Things That Are Smooth: Cee’s Fun Photo Challenge

Rose petals

Here’s my entry for Cee’s Fun Photo Challenge: Things That Are Smooth. As a recent lucky recipient of some roses, I enjoyed their look, scent, and the soft smoothness of the petals.

Different colors of fiestaware

This image shows some of my everyday dishes, which are Fiestaware. Besides the beautiful range of available colors, I love the feel of these dishes–smooth and heavy, they are sturdy and don’t chip very easily. Plus, I love Fiestaware because it’s an American classic. It’s been around since the 1930s, it’s widely available today, and the manufacturer, Homer Laughlin China Company, started in 1871. I would love to visit them someday in Newell, West Virginia, for a factory tour and a look around the company museum and store.

With help from The Bread Kitchen's video, I did a 5-strand braid!

This was my first attempt at making my own challah. I love working with bread dough, and often find that “kneading until smooth” turns out to be quite a lot of work indeed.

golden delicious, pinata, granny smith, opal, pink lady, gala apples
From top left, Golden Delicious, Pinata, Granny Smith, Opal, Pink Lady, Gala apples

This collection of smooth apples was part of a tasting that we did at home, when it seemed that the grocery store had too many varieties to keep track of. They were all pretty yummy.

Roasted Squash Soup

Roasted squash and apple soup, with bacon garnish

I made another soup this week, using roasted squash and apples. The result was a creamy soup that warmed the kitchen and the people who ate it. Once in the bowl, it ended up looking very similar to my carrot soup from Sunday. Luckily I had the bacon for garnish this time.

I started by roasting the squash, then putting through the food mill (because I’m fussy, but you can probably omit this step), cooking the onions/garlic/apples in a pot, adding stock and squash puree, then blending it all together.

Red kuri squash and long pie pumpkin, roasted
Sweet red kuri squash on the left and mild long pie pumpkin on the right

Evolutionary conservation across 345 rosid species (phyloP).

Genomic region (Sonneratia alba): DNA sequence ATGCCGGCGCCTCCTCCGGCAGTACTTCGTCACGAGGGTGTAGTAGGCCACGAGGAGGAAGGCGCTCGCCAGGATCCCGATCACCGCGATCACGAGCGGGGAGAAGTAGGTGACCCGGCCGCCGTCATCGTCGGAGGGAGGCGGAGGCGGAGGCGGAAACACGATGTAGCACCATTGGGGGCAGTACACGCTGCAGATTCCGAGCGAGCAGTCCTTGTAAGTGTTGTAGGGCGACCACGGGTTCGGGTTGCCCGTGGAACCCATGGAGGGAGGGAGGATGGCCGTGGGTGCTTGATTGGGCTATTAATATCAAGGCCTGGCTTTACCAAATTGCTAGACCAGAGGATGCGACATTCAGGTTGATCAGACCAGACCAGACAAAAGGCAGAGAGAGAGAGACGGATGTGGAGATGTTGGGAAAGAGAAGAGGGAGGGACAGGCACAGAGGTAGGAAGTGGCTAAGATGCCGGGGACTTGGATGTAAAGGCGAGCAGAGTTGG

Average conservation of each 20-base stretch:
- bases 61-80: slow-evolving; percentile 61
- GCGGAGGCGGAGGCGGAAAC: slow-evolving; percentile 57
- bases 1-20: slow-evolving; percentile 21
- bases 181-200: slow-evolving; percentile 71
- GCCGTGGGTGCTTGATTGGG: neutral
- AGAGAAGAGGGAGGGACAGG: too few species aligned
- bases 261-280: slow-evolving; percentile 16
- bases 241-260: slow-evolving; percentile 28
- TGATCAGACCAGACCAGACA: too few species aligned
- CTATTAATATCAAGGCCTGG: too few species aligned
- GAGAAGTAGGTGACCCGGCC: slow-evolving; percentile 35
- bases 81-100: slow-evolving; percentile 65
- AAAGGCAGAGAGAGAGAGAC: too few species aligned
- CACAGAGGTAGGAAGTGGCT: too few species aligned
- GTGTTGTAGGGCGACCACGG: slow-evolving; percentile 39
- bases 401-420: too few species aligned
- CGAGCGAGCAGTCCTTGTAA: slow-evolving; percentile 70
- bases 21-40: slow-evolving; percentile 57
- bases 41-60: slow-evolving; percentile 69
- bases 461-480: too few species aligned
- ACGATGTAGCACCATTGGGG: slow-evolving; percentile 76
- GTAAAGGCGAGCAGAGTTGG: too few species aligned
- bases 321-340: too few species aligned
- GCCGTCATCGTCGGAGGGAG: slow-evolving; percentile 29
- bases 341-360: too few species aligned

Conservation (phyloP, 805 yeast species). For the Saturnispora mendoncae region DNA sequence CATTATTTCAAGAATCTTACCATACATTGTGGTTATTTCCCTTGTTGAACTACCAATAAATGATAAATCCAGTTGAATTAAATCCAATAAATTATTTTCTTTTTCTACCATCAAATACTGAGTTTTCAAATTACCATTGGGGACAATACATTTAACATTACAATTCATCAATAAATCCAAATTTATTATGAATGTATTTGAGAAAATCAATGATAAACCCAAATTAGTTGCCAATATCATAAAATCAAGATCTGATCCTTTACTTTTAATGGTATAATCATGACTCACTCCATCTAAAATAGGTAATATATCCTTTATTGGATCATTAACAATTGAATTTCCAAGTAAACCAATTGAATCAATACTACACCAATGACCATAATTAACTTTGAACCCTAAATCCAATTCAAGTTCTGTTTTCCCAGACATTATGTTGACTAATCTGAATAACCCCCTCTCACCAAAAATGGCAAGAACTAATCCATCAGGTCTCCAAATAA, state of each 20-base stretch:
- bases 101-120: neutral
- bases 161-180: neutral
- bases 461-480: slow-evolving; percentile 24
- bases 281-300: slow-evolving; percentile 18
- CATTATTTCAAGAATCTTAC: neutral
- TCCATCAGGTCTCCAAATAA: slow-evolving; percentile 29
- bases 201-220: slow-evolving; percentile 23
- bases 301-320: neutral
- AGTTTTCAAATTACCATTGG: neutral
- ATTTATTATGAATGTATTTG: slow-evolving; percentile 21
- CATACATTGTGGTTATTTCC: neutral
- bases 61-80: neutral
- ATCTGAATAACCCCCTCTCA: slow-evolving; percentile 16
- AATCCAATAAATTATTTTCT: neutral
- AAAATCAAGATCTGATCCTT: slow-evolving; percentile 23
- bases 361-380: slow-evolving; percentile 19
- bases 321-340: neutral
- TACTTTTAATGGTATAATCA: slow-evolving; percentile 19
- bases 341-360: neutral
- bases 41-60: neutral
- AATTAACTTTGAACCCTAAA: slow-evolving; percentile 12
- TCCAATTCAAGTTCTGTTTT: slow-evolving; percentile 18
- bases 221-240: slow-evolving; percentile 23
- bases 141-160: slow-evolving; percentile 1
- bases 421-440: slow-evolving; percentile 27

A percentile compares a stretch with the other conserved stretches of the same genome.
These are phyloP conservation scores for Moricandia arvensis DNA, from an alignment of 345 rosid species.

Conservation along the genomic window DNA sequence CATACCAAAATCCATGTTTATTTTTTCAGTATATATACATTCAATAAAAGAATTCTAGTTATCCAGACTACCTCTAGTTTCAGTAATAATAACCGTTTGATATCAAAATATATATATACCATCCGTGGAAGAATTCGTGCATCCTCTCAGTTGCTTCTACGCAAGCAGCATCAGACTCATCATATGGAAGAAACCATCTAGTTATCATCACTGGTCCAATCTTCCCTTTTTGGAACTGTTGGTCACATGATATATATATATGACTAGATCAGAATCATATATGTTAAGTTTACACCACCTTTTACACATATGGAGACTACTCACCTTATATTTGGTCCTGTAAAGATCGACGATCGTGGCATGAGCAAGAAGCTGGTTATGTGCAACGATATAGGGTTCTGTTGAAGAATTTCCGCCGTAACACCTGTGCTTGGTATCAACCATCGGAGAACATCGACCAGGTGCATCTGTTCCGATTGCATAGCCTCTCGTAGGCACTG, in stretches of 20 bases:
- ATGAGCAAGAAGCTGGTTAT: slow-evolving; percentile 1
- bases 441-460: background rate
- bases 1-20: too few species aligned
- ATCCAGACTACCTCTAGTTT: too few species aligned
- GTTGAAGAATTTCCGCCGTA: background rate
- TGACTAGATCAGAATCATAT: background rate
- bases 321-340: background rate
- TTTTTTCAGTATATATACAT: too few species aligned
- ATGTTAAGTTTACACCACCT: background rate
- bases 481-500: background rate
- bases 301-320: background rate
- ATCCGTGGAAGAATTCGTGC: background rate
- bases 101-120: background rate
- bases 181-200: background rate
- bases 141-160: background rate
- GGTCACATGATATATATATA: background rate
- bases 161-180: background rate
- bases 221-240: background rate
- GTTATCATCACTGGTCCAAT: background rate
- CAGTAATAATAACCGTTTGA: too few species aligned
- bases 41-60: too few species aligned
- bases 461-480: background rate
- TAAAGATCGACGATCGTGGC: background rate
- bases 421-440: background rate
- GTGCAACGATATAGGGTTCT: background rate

This recipe will easily adjust to whatever quantities of ingredients you happen to have. Just keep tasting as you go, so you can get the right balance of flavors that works for you.


  • Squash, about 5-6 lbs. I used one red kuri squash and one long pie pumpkin
  • 1-2 TB oil or butter for frying
  • 1 large onion, chopped
  • 3 cloves garlic, minced
  • 1-2 apples, chopped
  • 3-4 cups stock or broth, depending on how thick or thin you like the soup to be. I used a combo of turkey stock and chicken broth (so I could finish an open carton that I had)
  • Grated fresh ginger or powdered, 1 tsp or to taste
  • Thyme, parsley, salt & pepper
  • Cayenne gives it a nice flavor boost, a dash or two to taste


  1. Cut squash into large chunks, remove seeds and rub with coconut oil, olive oil, or butter.
  2. Roast the squash on 375° for an hour or until tender.
  3. Scoop squash out of skin and put through a food mill to remove stringy parts (this is probably unnecessary because it will be blended, but I like a very smooth soup so I do this extra step)
  4. Sauté garlic, onion, apples, and seasonings in a large pot with oil.
  5. Add some broth and simmer until everything is soft and cooked through.
  6. Add squash and season if needed.
  7. Working in batches, purée soup in blender (or use immersion blender), adding more stock if needed. The consistency is up to you–it can be thicker or thinner. You could even leave some chunks, if you like.
  8. Return everything to the pot, check once more for desired thickness and taste, adjusting broth and seasoning as needed.
  9. Enjoy!

Apple Blossoms, Pink and White

apple blossoms

What I love about these apple blossoms are the different shades of pink that you can see by looking in just one small area. The buds are darker and brighter, and some blossoms are streaked with various soft shades and some are all white. From a distance, you don’t notice any pink, and a row of apple trees in bloom looks simply white. What a nice surprise when you take a closer look.

apple blossoms

Canning Apple Butter and Making Gingerbread

three ball jars of apple butter
Three pints of apple butter

In the fall I tried canning for the first time. One of my projects was apple butter.

Apple butter that I made and canned
Extra apple butter that didn’t fit in the jars

I like apple butter, but maybe not so much that I needed to can three pints of it. It’s nice to spread on toast, but I prefer cherry or apricot preserves. So I decided to try using it in baking, and found this recipe for Apple Butter Gingerbread Loaf (I didn’t bother with the flavored cream cheese).

three mini loaves apple butter spice cake
Three mini loaves

The recipe was OK, but a bit too spicy for me (I can’t believe I’m saying that but it’s true). I think the amount of spice you add to the bread depends on the strength of the flavor of your apple butter, and mine was quite heavy handed with the delicious fall flavors of ginger, nutmeg, cinnamon and  clove. But, there is such a thing as too much of a good thing, and for me this was too much. If I make this again I will dial down the spices in the loaf.